Research Implications

Person recording blood sample

After the U.S Public Health Service’s (USPHS) Untreated Syphilis Study at Tuskegee, the government changed its research practices.

In 1974, the National Research Act was signed into law, creating the National Commission for the Protection of Human Subjects of Biomedical and Behavioral Research. The group identified basic principles of research conduct and suggested ways to ensure those principles were followed.

In addition to the Commission’s recommendations, regulations were passed in 1974 that required researchers to get voluntary informed consent from all persons taking part in studies done or funded by the Department of Health, Education, and Welfare (DHEW). They also required that all DHEW-supported studies using human subjects be reviewed by Institutional Review Boards, which decide whether research protocols meet ethical standards.

The rules and policies for human subjects research have been reviewed and revised many times since they were first approved and efforts to promote the highest ethical standards in research are ongoing.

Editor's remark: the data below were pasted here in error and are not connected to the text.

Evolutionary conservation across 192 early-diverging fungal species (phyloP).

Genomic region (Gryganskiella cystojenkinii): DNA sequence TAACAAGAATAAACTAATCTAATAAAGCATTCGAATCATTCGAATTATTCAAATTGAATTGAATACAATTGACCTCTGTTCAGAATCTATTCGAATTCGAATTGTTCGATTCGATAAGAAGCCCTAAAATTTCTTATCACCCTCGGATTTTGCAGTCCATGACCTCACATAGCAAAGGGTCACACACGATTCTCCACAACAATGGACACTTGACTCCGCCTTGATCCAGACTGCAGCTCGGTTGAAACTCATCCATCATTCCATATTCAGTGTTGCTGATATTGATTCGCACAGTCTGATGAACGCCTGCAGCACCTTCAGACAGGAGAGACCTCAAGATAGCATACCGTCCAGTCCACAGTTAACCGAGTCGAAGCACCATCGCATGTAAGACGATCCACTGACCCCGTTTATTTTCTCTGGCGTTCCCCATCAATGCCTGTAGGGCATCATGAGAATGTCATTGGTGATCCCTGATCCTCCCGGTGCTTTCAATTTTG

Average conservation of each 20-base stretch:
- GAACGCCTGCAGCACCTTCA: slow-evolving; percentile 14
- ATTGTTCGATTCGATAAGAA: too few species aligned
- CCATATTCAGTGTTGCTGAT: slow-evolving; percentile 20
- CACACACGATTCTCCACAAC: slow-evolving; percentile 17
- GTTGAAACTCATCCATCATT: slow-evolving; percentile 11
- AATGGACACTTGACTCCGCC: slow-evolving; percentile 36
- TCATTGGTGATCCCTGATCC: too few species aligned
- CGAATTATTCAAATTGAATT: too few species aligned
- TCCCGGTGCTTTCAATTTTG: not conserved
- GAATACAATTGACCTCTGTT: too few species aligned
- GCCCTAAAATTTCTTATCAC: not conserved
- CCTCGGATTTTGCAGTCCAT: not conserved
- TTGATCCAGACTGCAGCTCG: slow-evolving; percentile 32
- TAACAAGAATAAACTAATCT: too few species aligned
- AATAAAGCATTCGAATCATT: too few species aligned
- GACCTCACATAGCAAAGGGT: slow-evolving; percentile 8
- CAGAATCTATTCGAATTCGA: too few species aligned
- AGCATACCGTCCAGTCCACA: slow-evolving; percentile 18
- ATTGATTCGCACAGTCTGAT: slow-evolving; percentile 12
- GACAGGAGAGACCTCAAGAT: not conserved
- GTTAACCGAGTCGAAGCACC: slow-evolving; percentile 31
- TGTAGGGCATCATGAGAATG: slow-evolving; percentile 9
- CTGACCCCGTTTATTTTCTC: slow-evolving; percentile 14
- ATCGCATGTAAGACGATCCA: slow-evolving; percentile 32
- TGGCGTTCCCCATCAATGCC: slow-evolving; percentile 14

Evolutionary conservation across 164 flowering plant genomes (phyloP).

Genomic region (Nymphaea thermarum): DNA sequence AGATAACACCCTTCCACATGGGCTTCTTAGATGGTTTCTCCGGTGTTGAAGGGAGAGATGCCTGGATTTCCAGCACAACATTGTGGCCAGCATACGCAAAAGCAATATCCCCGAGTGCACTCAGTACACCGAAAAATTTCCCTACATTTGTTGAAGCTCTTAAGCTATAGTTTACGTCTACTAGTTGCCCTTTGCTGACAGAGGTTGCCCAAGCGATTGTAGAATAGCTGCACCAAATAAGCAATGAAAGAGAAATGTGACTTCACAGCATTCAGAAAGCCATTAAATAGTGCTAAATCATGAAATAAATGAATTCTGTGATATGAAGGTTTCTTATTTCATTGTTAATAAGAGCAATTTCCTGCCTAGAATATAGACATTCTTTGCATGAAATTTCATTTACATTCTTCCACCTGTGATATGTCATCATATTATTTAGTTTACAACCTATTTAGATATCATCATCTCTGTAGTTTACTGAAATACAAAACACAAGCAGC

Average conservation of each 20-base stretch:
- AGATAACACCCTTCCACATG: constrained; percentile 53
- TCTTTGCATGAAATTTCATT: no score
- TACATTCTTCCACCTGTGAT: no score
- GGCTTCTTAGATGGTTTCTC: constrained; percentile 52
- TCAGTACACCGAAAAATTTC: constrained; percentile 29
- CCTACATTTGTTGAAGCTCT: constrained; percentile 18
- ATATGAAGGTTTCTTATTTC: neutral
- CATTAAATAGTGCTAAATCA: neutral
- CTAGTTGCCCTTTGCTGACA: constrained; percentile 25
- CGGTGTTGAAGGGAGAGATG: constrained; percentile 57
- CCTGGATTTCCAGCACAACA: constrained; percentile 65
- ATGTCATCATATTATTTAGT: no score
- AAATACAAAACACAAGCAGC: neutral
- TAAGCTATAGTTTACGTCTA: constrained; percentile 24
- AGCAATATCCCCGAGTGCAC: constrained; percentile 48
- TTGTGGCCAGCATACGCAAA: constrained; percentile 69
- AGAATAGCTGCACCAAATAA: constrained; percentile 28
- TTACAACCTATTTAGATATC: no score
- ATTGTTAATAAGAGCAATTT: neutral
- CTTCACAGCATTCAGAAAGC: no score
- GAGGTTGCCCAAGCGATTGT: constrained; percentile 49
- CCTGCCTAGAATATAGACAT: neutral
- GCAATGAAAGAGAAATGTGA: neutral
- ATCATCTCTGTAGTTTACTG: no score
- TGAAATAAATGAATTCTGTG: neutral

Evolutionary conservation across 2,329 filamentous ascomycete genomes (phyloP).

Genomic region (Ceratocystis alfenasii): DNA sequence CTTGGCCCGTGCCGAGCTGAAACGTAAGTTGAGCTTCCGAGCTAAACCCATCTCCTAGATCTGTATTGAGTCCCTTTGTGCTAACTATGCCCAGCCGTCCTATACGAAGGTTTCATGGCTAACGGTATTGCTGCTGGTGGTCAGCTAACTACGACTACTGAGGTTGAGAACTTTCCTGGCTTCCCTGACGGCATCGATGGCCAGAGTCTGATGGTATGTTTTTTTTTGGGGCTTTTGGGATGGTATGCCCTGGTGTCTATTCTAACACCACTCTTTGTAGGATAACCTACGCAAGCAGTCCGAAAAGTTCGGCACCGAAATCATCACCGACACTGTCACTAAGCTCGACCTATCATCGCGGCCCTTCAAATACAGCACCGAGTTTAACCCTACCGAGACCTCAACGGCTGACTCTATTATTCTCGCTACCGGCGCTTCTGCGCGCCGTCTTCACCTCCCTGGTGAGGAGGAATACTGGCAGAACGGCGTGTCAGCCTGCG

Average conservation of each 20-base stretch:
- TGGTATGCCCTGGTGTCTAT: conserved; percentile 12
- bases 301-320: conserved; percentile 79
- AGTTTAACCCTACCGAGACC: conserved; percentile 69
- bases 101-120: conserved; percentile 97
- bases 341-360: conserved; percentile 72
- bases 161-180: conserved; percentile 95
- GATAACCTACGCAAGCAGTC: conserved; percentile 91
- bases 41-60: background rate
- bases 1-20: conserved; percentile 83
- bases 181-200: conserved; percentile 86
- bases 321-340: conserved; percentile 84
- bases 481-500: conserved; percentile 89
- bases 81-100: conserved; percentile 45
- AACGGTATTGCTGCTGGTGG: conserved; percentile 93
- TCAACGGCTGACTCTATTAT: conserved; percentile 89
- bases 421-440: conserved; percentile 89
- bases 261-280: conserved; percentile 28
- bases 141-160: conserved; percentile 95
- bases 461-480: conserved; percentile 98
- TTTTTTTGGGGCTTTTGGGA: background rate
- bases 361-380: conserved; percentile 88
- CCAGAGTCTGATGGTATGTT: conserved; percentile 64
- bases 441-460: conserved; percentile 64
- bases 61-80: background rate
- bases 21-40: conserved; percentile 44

An Ethics Advisory Board was formed in the late-1970s to review ethical issues of biomedical research. As a result of their work, the 1979 publication commonly known as The Belmont Report summarized the three ethical principles that should guide human research: respect for persons; beneficence; justice. From 1980-1983, the President’s Commission for the Study of Ethical Problems in Medicine and Biomedical and Behavioral Research reported “every two years on the adequacy and uniformity of the Federal rules and policies, and their implementation, for the protection of human subjects in biomedical and behavioral research.” In 1991, federal departments and agencies (16 total) adopted the Federal Policy for the Protection of Human Subjects.

In October 1995, President Bill Clinton created a National Bioethics Advisory Commission, funded and led by the Department of Health and Human Services. The commission’s task was to review current regulations, policies, and procedures to ensure all possible safeguards are in place to protect research volunteers. It was succeeded by the President’s Council on Bioethics, which was established in 2001, and then the Presidential Commission for the Study of Bioethical Issues established in 2009.